For the power, oil, and natural gas industries, a growing array of physical and electronic threats, coupled with decaying infrastructures and strained budgets is a recipe for disaster. Over the past few years, countless broadcasts of threats, risks, and actual incidents have been reported. From computer system hackings to gas pipeline failures, the energy industry is under continuous pressure to preserve and upgrade the resiliency of our critical infrastructures. However, until resilience is secured and infrastructures have been upgraded, companies must continue to prioritize safety and preparedness best practices.
Reliable operations are crucial to the economic stability of companies, communities, and commerce. There has been a surge by public and private stakeholders to identify steps to improve the cyber resilience of computer-based systems that manage operational processes in the power, oil, and natural gas industries. These industries are also keenly aware of the inherited deteriorating infrastructures that support their operations.
Until effective, sustainable policies, regulatory compliance initiatives, and corporate budgets embrace widespread modernization and effectively mitigate for infrastructure resilience, companies should ensure emergency management programs and business continuity plans are current and effective. In an effort to maximize preparedness and minimize inherent risks, an emergency management program should provide:
- A system for assessing and prioritizing incidents
- Streamlined and standardized response methods
- Communication and notification procedures
- Roles and responsibilities for corporate and incident level response teams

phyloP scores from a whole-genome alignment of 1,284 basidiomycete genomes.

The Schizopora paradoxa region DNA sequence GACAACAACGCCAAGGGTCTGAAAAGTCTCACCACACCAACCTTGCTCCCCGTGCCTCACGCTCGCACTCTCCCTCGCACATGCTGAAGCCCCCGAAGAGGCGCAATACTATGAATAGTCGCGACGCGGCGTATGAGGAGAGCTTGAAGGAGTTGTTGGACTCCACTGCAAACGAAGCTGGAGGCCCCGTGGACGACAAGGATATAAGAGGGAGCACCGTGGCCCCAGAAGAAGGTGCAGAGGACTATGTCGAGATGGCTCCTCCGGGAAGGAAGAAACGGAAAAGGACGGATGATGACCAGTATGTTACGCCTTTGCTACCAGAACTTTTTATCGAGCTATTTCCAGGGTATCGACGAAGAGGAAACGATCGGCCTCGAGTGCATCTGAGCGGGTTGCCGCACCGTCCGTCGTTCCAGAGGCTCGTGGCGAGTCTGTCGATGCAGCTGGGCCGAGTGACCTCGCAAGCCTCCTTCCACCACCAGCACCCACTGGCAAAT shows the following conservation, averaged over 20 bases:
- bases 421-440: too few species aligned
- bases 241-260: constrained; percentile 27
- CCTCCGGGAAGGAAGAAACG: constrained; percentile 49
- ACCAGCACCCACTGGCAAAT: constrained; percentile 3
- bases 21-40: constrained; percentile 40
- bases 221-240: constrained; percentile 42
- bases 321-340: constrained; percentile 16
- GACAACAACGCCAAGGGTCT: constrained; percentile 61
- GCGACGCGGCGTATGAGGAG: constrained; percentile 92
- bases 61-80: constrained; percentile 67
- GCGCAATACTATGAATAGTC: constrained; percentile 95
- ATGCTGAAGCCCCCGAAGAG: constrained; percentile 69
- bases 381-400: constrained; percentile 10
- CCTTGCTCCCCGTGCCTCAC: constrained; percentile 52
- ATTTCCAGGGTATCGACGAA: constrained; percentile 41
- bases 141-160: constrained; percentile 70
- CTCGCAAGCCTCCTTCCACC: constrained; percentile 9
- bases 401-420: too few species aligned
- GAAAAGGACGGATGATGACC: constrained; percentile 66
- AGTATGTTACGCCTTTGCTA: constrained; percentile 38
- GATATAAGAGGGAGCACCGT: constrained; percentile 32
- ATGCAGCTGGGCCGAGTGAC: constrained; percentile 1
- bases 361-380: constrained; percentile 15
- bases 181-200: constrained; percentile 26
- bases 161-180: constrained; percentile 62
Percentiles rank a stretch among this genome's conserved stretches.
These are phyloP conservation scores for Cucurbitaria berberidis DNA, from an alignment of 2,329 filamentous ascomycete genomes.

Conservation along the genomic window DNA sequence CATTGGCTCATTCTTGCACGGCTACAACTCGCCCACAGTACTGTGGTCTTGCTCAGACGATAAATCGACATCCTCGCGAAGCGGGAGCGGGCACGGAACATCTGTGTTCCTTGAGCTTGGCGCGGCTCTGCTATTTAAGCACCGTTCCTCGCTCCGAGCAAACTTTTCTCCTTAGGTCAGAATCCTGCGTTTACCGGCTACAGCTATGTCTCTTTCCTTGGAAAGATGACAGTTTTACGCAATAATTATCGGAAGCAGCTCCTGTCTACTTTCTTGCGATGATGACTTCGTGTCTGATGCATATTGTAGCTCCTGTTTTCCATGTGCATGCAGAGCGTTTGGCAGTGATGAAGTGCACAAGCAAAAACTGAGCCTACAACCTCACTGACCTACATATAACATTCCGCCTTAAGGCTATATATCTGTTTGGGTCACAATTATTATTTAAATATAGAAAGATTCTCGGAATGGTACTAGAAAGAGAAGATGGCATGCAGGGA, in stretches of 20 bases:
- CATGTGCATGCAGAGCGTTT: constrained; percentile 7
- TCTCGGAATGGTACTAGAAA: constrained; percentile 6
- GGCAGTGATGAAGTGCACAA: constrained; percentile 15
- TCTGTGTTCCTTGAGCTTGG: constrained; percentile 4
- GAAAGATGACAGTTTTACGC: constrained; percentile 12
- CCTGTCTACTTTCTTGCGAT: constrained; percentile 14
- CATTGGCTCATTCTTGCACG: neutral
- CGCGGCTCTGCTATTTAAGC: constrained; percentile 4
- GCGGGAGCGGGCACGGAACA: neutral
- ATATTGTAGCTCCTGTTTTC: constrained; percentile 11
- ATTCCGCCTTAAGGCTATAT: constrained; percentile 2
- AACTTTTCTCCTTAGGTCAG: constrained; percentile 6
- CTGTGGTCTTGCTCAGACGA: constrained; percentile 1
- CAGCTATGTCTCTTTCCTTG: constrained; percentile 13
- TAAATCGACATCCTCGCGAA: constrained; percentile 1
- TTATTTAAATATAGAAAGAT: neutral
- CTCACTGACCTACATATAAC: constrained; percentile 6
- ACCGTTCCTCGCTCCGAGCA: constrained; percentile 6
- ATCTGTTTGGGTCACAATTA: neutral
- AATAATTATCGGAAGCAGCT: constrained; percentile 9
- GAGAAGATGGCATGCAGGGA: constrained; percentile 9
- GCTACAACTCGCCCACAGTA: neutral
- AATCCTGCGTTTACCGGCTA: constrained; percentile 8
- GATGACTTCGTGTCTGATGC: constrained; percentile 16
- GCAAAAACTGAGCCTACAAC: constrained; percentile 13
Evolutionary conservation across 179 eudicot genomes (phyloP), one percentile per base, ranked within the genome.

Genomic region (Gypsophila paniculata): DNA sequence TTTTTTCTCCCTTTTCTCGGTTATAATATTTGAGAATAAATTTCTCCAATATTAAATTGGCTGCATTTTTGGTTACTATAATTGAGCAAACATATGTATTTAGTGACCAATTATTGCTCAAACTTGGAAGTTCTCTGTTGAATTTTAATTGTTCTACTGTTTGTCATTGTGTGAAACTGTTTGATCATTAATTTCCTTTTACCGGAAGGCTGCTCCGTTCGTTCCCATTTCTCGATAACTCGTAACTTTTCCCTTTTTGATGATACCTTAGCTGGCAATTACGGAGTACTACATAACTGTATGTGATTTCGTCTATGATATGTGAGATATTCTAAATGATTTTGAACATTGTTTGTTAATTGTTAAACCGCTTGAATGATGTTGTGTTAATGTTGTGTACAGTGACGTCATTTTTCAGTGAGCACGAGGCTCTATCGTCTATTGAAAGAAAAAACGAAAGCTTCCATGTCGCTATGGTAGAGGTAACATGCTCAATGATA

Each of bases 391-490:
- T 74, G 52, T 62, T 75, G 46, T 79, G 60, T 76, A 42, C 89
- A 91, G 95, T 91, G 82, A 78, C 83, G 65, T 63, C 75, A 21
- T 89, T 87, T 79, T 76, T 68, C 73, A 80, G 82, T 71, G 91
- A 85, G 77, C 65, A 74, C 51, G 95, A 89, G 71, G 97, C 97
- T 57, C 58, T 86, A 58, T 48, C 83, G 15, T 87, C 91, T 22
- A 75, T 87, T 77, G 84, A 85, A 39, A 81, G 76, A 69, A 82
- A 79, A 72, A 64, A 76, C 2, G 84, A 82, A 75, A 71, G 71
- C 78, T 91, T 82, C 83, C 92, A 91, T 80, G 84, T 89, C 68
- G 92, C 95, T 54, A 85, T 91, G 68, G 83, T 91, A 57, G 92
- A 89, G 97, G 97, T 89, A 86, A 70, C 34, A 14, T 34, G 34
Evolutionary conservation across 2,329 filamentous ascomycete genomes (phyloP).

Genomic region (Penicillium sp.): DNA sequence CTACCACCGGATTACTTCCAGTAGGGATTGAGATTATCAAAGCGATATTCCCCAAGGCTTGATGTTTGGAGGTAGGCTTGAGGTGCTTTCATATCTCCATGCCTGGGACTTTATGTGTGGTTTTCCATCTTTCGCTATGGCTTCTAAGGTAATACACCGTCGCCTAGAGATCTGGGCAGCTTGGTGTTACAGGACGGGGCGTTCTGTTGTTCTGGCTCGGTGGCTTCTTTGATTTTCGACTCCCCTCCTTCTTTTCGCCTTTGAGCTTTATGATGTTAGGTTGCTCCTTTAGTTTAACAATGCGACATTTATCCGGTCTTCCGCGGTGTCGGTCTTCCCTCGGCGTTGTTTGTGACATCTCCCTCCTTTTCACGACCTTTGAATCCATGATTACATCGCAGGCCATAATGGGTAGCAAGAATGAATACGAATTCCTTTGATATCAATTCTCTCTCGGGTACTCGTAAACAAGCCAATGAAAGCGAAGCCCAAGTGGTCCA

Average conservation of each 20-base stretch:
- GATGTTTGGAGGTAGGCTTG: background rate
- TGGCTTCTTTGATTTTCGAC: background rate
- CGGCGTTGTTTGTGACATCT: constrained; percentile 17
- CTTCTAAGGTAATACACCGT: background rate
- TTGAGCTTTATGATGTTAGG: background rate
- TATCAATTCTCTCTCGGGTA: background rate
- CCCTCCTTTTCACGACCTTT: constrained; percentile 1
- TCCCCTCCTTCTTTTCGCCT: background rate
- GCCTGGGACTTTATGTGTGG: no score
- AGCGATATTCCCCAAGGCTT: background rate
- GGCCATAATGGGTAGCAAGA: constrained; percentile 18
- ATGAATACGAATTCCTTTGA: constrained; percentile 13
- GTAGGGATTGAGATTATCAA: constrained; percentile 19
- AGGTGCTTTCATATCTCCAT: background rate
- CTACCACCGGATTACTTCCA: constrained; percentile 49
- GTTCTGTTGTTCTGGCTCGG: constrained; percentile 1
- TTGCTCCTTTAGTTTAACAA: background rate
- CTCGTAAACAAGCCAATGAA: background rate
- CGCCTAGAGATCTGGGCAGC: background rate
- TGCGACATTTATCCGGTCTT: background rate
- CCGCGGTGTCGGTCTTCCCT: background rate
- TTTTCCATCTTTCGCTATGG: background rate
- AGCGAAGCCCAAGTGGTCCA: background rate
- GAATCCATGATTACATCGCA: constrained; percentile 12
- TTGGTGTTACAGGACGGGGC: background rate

- Optimized training, drills and exercises
- A demonstrated commitment to safety
According to experts, the maze of infrastructure that support the energy industries and end users requires extensive upgrades to effectively meet the nation’s energy demands. Ensuring the resilience, reliability, safety, and security of energy transmission, storage, and distribution (TS&D) infrastructure is vital.
According to the Quadrennial Energy Review (QER), the TS&D, “includes approximately 2.6 million miles of interstate and intrastate pipelines; 414 natural gas storage facilities; 330 ports handling crude petroleum and refined petroleum products; and more than 140,000 miles of railways that handle crude petroleum, refined petroleum products, LNG and coal.”
The QER was developed to identify the threats, risks, and opportunities for U.S. energy and climate security. The goal of the review is to enable the federal government to translate policy goals into a set of integrated actions. In April 2015, the QER recommended the following actions:
- Establish a competitive program to accelerate pipeline replacement and enhance maintenance programs for natural gas distribution systems. The Department of Energy should establish a program to provide financial assistance to:
- Incentivize cost-effective improvements in the safety and environmental performance of natural gas distribution systems
- Enhance direct inspection and maintenance programs
- Update and expand state energy assurance plans. The Department of Energy should establish a program to provide financial assistance to:
- Improve the capacity of states and localities to identify potential energy disruptions, quantify their impacts, share information, and develop and exercise comprehensive plans that respond to those disruptions and reduce the threat of future disruptions.
- Establish a competitive grant program to promote innovative solutions to enhance energy infrastructure resilience, reliability, and security.
Facility and supply chain management should be a crucial aspect of business continuity planning. At a minimum, the following planning considerations should be taken into account in order to safeguard critical operations:
- Establish preventive inspection and maintenance schedules for all systems and equipment.
- Ensure that key safety and maintenance personnel are thoroughly familiar with all building systems, such as alarms, utility shutoffs, elevators, etc.
- Establish company-wide computer security, download, and backup practices in order to secure technologies and communications networks.
- Determine the impact of service disruptions and mitigate if possible (generators, fuel, relocating inventory, back up suppliers etc.)
- Establish procedures for restoring systems.
NOTE: The April 2015 QAR can be read in its entirety here.